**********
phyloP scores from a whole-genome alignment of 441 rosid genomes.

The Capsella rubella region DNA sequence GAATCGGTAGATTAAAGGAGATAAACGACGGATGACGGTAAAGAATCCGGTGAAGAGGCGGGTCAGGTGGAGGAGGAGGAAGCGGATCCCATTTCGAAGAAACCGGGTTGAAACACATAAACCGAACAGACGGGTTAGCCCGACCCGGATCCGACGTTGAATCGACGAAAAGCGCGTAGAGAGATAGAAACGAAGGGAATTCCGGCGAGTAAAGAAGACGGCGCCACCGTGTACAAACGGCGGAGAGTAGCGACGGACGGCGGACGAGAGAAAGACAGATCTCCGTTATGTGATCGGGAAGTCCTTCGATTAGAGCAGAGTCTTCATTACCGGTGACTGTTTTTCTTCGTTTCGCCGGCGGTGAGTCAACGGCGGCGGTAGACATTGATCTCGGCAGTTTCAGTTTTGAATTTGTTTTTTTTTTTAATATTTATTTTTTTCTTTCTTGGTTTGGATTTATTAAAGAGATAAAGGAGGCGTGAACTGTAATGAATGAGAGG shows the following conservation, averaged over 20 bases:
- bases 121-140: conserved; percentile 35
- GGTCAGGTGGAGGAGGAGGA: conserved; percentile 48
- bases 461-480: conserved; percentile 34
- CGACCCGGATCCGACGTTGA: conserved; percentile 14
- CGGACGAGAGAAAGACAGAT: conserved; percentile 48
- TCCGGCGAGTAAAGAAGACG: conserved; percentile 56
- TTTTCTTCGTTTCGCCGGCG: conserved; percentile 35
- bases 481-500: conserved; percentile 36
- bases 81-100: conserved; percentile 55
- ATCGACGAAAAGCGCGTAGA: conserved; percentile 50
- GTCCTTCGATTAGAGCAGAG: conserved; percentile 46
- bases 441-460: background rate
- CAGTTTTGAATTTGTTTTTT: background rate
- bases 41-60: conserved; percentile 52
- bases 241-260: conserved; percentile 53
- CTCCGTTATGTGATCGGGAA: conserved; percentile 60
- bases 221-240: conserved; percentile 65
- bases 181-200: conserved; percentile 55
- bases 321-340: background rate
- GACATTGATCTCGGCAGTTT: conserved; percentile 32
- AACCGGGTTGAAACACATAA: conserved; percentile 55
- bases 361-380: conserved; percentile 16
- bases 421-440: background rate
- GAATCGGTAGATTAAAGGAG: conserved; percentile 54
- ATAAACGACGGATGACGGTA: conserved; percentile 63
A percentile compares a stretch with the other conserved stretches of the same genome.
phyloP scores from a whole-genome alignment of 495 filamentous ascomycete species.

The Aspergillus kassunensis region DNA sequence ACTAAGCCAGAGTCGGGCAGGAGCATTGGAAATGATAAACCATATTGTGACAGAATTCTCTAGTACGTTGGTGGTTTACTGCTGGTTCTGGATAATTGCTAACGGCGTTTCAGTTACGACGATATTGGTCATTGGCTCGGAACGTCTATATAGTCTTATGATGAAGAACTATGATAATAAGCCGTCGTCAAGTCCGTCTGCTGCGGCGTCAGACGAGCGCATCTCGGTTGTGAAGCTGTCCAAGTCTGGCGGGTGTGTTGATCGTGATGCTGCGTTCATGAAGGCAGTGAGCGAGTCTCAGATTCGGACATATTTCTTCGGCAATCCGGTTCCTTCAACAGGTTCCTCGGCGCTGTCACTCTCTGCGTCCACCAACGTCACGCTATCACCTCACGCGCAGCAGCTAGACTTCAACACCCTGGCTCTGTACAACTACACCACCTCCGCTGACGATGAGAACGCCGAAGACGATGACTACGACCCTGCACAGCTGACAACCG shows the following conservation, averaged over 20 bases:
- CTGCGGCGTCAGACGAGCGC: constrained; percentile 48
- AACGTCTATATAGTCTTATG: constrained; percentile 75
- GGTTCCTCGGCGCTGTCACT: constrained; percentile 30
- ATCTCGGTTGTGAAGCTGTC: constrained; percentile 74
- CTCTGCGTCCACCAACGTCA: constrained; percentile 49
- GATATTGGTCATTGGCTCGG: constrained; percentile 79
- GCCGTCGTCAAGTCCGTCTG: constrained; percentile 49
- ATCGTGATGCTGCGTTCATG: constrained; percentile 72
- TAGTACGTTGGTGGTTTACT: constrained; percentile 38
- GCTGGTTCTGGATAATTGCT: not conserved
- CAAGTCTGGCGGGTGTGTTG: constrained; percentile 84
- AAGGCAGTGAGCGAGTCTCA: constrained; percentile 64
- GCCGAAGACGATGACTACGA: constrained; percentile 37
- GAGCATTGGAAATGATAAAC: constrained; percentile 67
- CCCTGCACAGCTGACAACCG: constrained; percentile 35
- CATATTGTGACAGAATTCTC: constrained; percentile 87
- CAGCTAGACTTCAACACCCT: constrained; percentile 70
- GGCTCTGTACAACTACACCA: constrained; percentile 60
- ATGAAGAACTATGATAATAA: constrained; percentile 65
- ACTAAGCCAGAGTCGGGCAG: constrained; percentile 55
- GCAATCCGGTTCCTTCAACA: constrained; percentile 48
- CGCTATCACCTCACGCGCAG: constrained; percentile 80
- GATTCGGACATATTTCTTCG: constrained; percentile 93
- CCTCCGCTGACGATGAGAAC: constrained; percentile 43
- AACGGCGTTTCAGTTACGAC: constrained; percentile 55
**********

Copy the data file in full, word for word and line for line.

phyloP scores from a whole-genome alignment of 441 rosid genomes.

The Capsella rubella region DNA sequence GAATCGGTAGATTAAAGGAGATAAACGACGGATGACGGTAAAGAATCCGGTGAAGAGGCGGGTCAGGTGGAGGAGGAGGAAGCGGATCCCATTTCGAAGAAACCGGGTTGAAACACATAAACCGAACAGACGGGTTAGCCCGACCCGGATCCGACGTTGAATCGACGAAAAGCGCGTAGAGAGATAGAAACGAAGGGAATTCCGGCGAGTAAAGAAGACGGCGCCACCGTGTACAAACGGCGGAGAGTAGCGACGGACGGCGGACGAGAGAAAGACAGATCTCCGTTATGTGATCGGGAAGTCCTTCGATTAGAGCAGAGTCTTCATTACCGGTGACTGTTTTTCTTCGTTTCGCCGGCGGTGAGTCAACGGCGGCGGTAGACATTGATCTCGGCAGTTTCAGTTTTGAATTTGTTTTTTTTTTTAATATTTATTTTTTTCTTTCTTGGTTTGGATTTATTAAAGAGATAAAGGAGGCGTGAACTGTAATGAATGAGAGG shows the following conservation, averaged over 20 bases:
- bases 121-140: conserved; percentile 35
- GGTCAGGTGGAGGAGGAGGA: conserved; percentile 48
- bases 461-480: conserved; percentile 34
- CGACCCGGATCCGACGTTGA: conserved; percentile 14
- CGGACGAGAGAAAGACAGAT: conserved; percentile 48
- TCCGGCGAGTAAAGAAGACG: conserved; percentile 56
- TTTTCTTCGTTTCGCCGGCG: conserved; percentile 35
- bases 481-500: conserved; percentile 36
- bases 81-100: conserved; percentile 55
- ATCGACGAAAAGCGCGTAGA: conserved; percentile 50
- GTCCTTCGATTAGAGCAGAG: conserved; percentile 46
- bases 441-460: background rate
- CAGTTTTGAATTTGTTTTTT: background rate
- bases 41-60: conserved; percentile 52
- bases 241-260: conserved; percentile 53
- CTCCGTTATGTGATCGGGAA: conserved; percentile 60
- bases 221-240: conserved; percentile 65
- bases 181-200: conserved; percentile 55
- bases 321-340: background rate
- GACATTGATCTCGGCAGTTT: conserved; percentile 32
- AACCGGGTTGAAACACATAA: conserved; percentile 55
- bases 361-380: conserved; percentile 16
- bases 421-440: background rate
- GAATCGGTAGATTAAAGGAG: conserved; percentile 54
- ATAAACGACGGATGACGGTA: conserved; percentile 63
A percentile compares a stretch with the other conserved stretches of the same genome.
phyloP scores from a whole-genome alignment of 495 filamentous ascomycete species.

The Aspergillus kassunensis region DNA sequence ACTAAGCCAGAGTCGGGCAGGAGCATTGGAAATGATAAACCATATTGTGACAGAATTCTCTAGTACGTTGGTGGTTTACTGCTGGTTCTGGATAATTGCTAACGGCGTTTCAGTTACGACGATATTGGTCATTGGCTCGGAACGTCTATATAGTCTTATGATGAAGAACTATGATAATAAGCCGTCGTCAAGTCCGTCTGCTGCGGCGTCAGACGAGCGCATCTCGGTTGTGAAGCTGTCCAAGTCTGGCGGGTGTGTTGATCGTGATGCTGCGTTCATGAAGGCAGTGAGCGAGTCTCAGATTCGGACATATTTCTTCGGCAATCCGGTTCCTTCAACAGGTTCCTCGGCGCTGTCACTCTCTGCGTCCACCAACGTCACGCTATCACCTCACGCGCAGCAGCTAGACTTCAACACCCTGGCTCTGTACAACTACACCACCTCCGCTGACGATGAGAACGCCGAAGACGATGACTACGACCCTGCACAGCTGACAACCG shows the following conservation, averaged over 20 bases:
- CTGCGGCGTCAGACGAGCGC: constrained; percentile 48
- AACGTCTATATAGTCTTATG: constrained; percentile 75
- GGTTCCTCGGCGCTGTCACT: constrained; percentile 30
- ATCTCGGTTGTGAAGCTGTC: constrained; percentile 74
- CTCTGCGTCCACCAACGTCA: constrained; percentile 49
- GATATTGGTCATTGGCTCGG: constrained; percentile 79
- GCCGTCGTCAAGTCCGTCTG: constrained; percentile 49
- ATCGTGATGCTGCGTTCATG: constrained; percentile 72
- TAGTACGTTGGTGGTTTACT: constrained; percentile 38
- GCTGGTTCTGGATAATTGCT: not conserved
- CAAGTCTGGCGGGTGTGTTG: constrained; percentile 84
- AAGGCAGTGAGCGAGTCTCA: constrained; percentile 64
- GCCGAAGACGATGACTACGA: constrained; percentile 37
- GAGCATTGGAAATGATAAAC: constrained; percentile 67
- CCCTGCACAGCTGACAACCG: constrained; percentile 35
- CATATTGTGACAGAATTCTC: constrained; percentile 87
- CAGCTAGACTTCAACACCCT: constrained; percentile 70
- GGCTCTGTACAACTACACCA: constrained; percentile 60
- ATGAAGAACTATGATAATAA: constrained; percentile 65
- ACTAAGCCAGAGTCGGGCAG: constrained; percentile 55
- GCAATCCGGTTCCTTCAACA: constrained; percentile 48
- CGCTATCACCTCACGCGCAG: constrained; percentile 80
- GATTCGGACATATTTCTTCG: constrained; percentile 93
- CCTCCGCTGACGATGAGAAC: constrained; percentile 43
- AACGGCGTTTCAGTTACGAC: constrained; percentile 55